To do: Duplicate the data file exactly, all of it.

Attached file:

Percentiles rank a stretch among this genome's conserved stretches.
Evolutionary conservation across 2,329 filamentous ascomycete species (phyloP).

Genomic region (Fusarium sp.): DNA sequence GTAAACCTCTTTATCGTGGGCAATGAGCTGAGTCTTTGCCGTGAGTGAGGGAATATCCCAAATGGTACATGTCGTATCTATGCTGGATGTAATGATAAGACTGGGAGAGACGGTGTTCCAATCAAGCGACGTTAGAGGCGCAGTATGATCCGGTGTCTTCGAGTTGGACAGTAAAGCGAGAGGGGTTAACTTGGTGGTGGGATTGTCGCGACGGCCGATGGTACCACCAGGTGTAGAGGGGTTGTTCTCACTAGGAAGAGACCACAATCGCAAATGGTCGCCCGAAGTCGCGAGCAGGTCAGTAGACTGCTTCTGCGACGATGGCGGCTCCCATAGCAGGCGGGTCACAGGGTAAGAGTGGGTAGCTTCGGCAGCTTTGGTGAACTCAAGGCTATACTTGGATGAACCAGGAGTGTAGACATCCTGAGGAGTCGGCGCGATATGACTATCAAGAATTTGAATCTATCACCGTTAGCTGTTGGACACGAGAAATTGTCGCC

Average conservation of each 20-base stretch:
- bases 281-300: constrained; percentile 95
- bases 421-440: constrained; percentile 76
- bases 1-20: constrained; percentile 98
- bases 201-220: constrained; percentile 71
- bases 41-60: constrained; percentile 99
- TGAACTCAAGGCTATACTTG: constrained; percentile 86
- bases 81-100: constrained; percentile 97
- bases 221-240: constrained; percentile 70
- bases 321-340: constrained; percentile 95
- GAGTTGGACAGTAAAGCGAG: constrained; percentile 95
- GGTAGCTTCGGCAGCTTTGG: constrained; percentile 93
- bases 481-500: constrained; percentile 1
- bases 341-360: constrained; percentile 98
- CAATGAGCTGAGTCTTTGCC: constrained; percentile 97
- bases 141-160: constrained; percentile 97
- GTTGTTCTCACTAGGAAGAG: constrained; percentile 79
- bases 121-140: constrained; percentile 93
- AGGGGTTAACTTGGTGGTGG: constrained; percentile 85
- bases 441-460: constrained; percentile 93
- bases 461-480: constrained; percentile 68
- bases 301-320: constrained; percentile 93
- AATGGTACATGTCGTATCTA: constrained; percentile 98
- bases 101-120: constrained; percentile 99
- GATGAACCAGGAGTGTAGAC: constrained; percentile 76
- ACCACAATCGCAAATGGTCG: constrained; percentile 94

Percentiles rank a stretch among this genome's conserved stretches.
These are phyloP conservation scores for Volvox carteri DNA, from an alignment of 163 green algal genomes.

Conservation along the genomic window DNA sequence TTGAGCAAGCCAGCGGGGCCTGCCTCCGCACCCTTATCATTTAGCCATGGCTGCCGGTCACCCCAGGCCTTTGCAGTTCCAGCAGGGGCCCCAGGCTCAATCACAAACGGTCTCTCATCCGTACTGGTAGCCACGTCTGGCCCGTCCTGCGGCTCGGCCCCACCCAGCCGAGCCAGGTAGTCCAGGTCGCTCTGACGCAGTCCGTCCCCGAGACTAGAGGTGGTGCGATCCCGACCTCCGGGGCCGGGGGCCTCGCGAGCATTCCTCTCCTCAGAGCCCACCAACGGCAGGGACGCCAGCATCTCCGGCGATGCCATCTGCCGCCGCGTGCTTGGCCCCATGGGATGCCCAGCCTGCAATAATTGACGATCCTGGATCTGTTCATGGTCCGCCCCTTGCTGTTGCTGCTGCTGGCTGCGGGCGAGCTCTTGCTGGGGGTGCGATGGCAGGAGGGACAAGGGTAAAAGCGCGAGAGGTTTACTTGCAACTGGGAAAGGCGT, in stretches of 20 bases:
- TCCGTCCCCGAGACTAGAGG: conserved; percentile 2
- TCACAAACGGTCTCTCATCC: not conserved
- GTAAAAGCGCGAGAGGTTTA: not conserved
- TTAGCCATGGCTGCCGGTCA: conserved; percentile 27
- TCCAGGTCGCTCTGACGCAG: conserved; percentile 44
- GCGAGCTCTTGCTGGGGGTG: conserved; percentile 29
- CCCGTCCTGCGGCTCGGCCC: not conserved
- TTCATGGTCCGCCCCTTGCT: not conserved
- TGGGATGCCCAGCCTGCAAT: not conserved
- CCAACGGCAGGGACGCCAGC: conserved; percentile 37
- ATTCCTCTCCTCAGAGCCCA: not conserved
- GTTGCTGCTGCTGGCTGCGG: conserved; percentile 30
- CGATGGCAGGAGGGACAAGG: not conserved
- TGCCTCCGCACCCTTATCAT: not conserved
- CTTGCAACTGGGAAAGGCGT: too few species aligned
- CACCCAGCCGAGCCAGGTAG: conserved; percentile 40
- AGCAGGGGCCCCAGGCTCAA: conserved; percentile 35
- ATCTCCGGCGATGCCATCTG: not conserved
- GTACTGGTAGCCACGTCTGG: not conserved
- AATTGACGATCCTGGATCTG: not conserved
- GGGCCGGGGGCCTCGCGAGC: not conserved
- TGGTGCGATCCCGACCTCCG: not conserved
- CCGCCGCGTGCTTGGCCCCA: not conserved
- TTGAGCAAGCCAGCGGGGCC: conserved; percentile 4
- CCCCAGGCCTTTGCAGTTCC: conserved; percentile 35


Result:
Percentiles rank a stretch among this genome's conserved stretches.
Evolutionary conservation across 2,329 filamentous ascomycete species (phyloP).

Genomic region (Fusarium sp.): DNA sequence GTAAACCTCTTTATCGTGGGCAATGAGCTGAGTCTTTGCCGTGAGTGAGGGAATATCCCAAATGGTACATGTCGTATCTATGCTGGATGTAATGATAAGACTGGGAGAGACGGTGTTCCAATCAAGCGACGTTAGAGGCGCAGTATGATCCGGTGTCTTCGAGTTGGACAGTAAAGCGAGAGGGGTTAACTTGGTGGTGGGATTGTCGCGACGGCCGATGGTACCACCAGGTGTAGAGGGGTTGTTCTCACTAGGAAGAGACCACAATCGCAAATGGTCGCCCGAAGTCGCGAGCAGGTCAGTAGACTGCTTCTGCGACGATGGCGGCTCCCATAGCAGGCGGGTCACAGGGTAAGAGTGGGTAGCTTCGGCAGCTTTGGTGAACTCAAGGCTATACTTGGATGAACCAGGAGTGTAGACATCCTGAGGAGTCGGCGCGATATGACTATCAAGAATTTGAATCTATCACCGTTAGCTGTTGGACACGAGAAATTGTCGCC

Average conservation of each 20-base stretch:
- bases 281-300: constrained; percentile 95
- bases 421-440: constrained; percentile 76
- bases 1-20: constrained; percentile 98
- bases 201-220: constrained; percentile 71
- bases 41-60: constrained; percentile 99
- TGAACTCAAGGCTATACTTG: constrained; percentile 86
- bases 81-100: constrained; percentile 97
- bases 221-240: constrained; percentile 70
- bases 321-340: constrained; percentile 95
- GAGTTGGACAGTAAAGCGAG: constrained; percentile 95
- GGTAGCTTCGGCAGCTTTGG: constrained; percentile 93
- bases 481-500: constrained; percentile 1
- bases 341-360: constrained; percentile 98
- CAATGAGCTGAGTCTTTGCC: constrained; percentile 97
- bases 141-160: constrained; percentile 97
- GTTGTTCTCACTAGGAAGAG: constrained; percentile 79
- bases 121-140: constrained; percentile 93
- AGGGGTTAACTTGGTGGTGG: constrained; percentile 85
- bases 441-460: constrained; percentile 93
- bases 461-480: constrained; percentile 68
- bases 301-320: constrained; percentile 93
- AATGGTACATGTCGTATCTA: constrained; percentile 98
- bases 101-120: constrained; percentile 99
- GATGAACCAGGAGTGTAGAC: constrained; percentile 76
- ACCACAATCGCAAATGGTCG: constrained; percentile 94

Percentiles rank a stretch among this genome's conserved stretches.
These are phyloP conservation scores for Volvox carteri DNA, from an alignment of 163 green algal genomes.

Conservation along the genomic window DNA sequence TTGAGCAAGCCAGCGGGGCCTGCCTCCGCACCCTTATCATTTAGCCATGGCTGCCGGTCACCCCAGGCCTTTGCAGTTCCAGCAGGGGCCCCAGGCTCAATCACAAACGGTCTCTCATCCGTACTGGTAGCCACGTCTGGCCCGTCCTGCGGCTCGGCCCCACCCAGCCGAGCCAGGTAGTCCAGGTCGCTCTGACGCAGTCCGTCCCCGAGACTAGAGGTGGTGCGATCCCGACCTCCGGGGCCGGGGGCCTCGCGAGCATTCCTCTCCTCAGAGCCCACCAACGGCAGGGACGCCAGCATCTCCGGCGATGCCATCTGCCGCCGCGTGCTTGGCCCCATGGGATGCCCAGCCTGCAATAATTGACGATCCTGGATCTGTTCATGGTCCGCCCCTTGCTGTTGCTGCTGCTGGCTGCGGGCGAGCTCTTGCTGGGGGTGCGATGGCAGGAGGGACAAGGGTAAAAGCGCGAGAGGTTTACTTGCAACTGGGAAAGGCGT, in stretches of 20 bases:
- TCCGTCCCCGAGACTAGAGG: conserved; percentile 2
- TCACAAACGGTCTCTCATCC: not conserved
- GTAAAAGCGCGAGAGGTTTA: not conserved
- TTAGCCATGGCTGCCGGTCA: conserved; percentile 27
- TCCAGGTCGCTCTGACGCAG: conserved; percentile 44
- GCGAGCTCTTGCTGGGGGTG: conserved; percentile 29
- CCCGTCCTGCGGCTCGGCCC: not conserved
- TTCATGGTCCGCCCCTTGCT: not conserved
- TGGGATGCCCAGCCTGCAAT: not conserved
- CCAACGGCAGGGACGCCAGC: conserved; percentile 37
- ATTCCTCTCCTCAGAGCCCA: not conserved
- GTTGCTGCTGCTGGCTGCGG: conserved; percentile 30
- CGATGGCAGGAGGGACAAGG: not conserved
- TGCCTCCGCACCCTTATCAT: not conserved
- CTTGCAACTGGGAAAGGCGT: too few species aligned
- CACCCAGCCGAGCCAGGTAG: conserved; percentile 40
- AGCAGGGGCCCCAGGCTCAA: conserved; percentile 35
- ATCTCCGGCGATGCCATCTG: not conserved
- GTACTGGTAGCCACGTCTGG: not conserved
- AATTGACGATCCTGGATCTG: not conserved
- GGGCCGGGGGCCTCGCGAGC: not conserved
- TGGTGCGATCCCGACCTCCG: not conserved
- CCGCCGCGTGCTTGGCCCCA: not conserved
- TTGAGCAAGCCAGCGGGGCC: conserved; percentile 4
- CCCCAGGCCTTTGCAGTTCC: conserved; percentile 35